The McCann Time Capsule: Truth About Street, Sort of. . . A 1916 Prototype
The global Truth About Street initiative, which will send all McCann Worldgroup employees out for one-on-one consumer interviews on Oct. 10, has its immediate methodological origins in the similarly named waves of McCann Latin American & Caribbean studies that began five years ago. But marshaling our own employees to go into the field to meet client customers face-to-face to gather in-depth insights has a long history at McCann, starting with our first such major study a century ago.
Cleveland Metal Products, which manufactured oil heaters and stoves sold under the Perfection and New Perfection brand names, was an early Cleveland office client of The H. K. McCann Co., already identified as the “Truth Well Told” agency. In 1916, McCann’s central New York-based Research Department was called upon “to determine for our client the advisability of entering the kitchen utensil field with a new line of enamel ware, and if answered in the affirmative, how to go about it,” according to a company newsletter at the time. “It was prompted by the marked inadequacy in the available supply of enamel ware for the domestic market. The unfilled demand appeared so strong on the part of the trade that it looked as if a good opportunity was presented.”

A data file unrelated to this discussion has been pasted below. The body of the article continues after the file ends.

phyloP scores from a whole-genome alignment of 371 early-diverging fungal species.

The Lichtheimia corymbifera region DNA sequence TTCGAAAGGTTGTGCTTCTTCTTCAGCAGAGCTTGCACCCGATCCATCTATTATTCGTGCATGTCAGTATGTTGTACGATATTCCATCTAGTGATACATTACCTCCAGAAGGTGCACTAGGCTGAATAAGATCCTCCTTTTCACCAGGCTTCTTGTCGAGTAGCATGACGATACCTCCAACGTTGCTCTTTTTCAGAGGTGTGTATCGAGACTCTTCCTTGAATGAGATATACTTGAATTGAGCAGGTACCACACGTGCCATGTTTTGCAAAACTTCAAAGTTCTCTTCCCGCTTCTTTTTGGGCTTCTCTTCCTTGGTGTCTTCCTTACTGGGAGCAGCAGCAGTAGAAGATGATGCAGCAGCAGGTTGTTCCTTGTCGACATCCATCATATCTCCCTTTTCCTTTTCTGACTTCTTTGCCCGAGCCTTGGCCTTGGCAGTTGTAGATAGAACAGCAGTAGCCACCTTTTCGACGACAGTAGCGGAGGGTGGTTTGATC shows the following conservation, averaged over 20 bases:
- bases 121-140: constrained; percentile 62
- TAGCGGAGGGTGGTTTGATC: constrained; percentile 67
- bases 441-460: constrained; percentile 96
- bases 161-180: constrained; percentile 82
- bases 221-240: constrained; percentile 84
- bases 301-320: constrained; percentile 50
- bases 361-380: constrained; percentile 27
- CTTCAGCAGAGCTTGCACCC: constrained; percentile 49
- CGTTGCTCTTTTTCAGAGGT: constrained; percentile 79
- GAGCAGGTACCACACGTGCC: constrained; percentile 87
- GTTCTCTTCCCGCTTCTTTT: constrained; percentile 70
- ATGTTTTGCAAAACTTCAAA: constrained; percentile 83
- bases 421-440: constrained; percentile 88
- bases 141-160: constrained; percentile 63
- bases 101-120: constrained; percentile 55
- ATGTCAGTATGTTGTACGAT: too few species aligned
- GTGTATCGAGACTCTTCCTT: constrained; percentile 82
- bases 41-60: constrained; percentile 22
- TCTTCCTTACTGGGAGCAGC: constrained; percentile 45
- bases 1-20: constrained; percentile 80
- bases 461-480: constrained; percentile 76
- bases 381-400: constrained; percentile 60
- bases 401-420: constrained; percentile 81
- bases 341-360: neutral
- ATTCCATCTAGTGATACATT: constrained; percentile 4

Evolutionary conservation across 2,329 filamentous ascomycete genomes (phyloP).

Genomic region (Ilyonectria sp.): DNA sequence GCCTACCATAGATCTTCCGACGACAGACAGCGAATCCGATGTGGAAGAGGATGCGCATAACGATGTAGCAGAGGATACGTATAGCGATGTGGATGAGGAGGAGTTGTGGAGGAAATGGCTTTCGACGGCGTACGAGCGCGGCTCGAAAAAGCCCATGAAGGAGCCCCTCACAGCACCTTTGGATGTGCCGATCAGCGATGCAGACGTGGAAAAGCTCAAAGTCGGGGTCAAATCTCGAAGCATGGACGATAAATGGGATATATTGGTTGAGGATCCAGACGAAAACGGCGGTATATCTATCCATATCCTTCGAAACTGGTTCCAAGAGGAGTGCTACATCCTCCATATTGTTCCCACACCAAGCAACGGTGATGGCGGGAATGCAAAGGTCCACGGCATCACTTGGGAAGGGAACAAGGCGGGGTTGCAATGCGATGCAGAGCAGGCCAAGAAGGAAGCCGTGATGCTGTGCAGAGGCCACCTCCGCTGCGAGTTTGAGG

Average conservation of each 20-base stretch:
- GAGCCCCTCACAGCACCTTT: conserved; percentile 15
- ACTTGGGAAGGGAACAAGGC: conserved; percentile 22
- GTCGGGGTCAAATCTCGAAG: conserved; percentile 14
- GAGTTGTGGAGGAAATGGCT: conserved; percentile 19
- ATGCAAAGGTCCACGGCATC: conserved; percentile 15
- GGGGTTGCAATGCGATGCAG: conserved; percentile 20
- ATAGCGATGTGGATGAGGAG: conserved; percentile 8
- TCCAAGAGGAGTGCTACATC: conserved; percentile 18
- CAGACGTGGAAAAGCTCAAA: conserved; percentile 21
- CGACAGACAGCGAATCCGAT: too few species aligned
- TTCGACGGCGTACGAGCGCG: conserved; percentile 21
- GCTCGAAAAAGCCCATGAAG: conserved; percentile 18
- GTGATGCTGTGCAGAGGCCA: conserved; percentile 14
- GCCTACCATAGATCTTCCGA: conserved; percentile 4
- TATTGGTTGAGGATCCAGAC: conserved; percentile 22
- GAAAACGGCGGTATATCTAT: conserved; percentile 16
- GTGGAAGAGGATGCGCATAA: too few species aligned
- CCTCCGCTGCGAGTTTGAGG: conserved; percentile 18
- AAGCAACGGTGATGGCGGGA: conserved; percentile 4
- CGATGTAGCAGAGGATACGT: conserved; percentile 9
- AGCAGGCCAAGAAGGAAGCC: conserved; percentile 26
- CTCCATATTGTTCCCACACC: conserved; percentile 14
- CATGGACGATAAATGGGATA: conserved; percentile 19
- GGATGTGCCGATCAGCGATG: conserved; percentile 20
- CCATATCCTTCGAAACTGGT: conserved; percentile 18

Interviews were conducted among all kitchen-utensil retailers and some jobbers in five towns of different sizes (e.g., populations under 3,000, or 3,000-10,000, or 5,000-50,000, or 50,000+) in each of six states—California, Georgia, Iowa, Massachusetts, Ohio and Texas. There were 60 to 70 interviews in each state, and “the Southern trip alone covering George and Texas took 25 days to complete.”
Like the Truth About Street, McCann relied on its own employees to hit the ground and uncover the truth. Said the newsletter: “It is of interest to note that outside of California, all work was handled by the Research Department and its staff. This is the first large investigation which we have conducted in which we were not obliged to call on outside help from the Cleveland Office or elsewhere.”
The agency did not share the results, saying “At this time, no data is available on the conclusions to be drawn from the summation of the investigation.” But Cleveland Metal Products, which had supported its Aladdin brand of aluminum cooking utensils with a major national campaign that was launched in March 1916, is known to have expanded the Aladdin line into enameled steel cooking utensils as well.